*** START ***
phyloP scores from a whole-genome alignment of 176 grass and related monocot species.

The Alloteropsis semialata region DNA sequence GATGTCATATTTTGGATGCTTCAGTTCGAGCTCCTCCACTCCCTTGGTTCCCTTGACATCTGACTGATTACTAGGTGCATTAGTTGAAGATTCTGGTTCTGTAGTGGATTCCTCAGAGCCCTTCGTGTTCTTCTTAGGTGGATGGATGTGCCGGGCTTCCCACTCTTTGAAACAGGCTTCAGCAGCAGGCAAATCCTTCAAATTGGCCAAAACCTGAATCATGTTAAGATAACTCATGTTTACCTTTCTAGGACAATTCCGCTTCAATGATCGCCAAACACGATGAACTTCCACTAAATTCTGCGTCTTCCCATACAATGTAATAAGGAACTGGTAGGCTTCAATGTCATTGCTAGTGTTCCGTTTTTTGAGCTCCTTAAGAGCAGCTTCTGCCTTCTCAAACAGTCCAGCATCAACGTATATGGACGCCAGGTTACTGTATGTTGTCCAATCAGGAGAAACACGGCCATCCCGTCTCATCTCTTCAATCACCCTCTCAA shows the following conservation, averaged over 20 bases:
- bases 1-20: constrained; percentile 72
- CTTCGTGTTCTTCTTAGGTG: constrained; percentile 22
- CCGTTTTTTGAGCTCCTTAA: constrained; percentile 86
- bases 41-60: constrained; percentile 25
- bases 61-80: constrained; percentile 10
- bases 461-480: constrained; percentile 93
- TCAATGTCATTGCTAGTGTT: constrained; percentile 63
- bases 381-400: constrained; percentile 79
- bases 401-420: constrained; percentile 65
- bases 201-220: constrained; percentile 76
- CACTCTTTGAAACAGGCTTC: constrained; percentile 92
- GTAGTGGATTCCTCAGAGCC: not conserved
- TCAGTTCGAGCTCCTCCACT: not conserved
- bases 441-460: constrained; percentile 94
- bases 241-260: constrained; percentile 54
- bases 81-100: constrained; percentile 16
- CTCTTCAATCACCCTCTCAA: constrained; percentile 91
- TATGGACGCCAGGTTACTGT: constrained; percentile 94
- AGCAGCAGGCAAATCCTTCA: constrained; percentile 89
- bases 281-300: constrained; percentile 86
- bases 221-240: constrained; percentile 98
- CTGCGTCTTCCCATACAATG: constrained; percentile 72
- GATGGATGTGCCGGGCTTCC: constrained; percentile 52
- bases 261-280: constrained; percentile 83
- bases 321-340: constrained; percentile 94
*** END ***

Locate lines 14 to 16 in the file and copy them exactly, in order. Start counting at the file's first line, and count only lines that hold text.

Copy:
- GTAGTGGATTCCTCAGAGCC: not conserved
- TCAGTTCGAGCTCCTCCACT: not conserved
- bases 441-460: constrained; percentile 94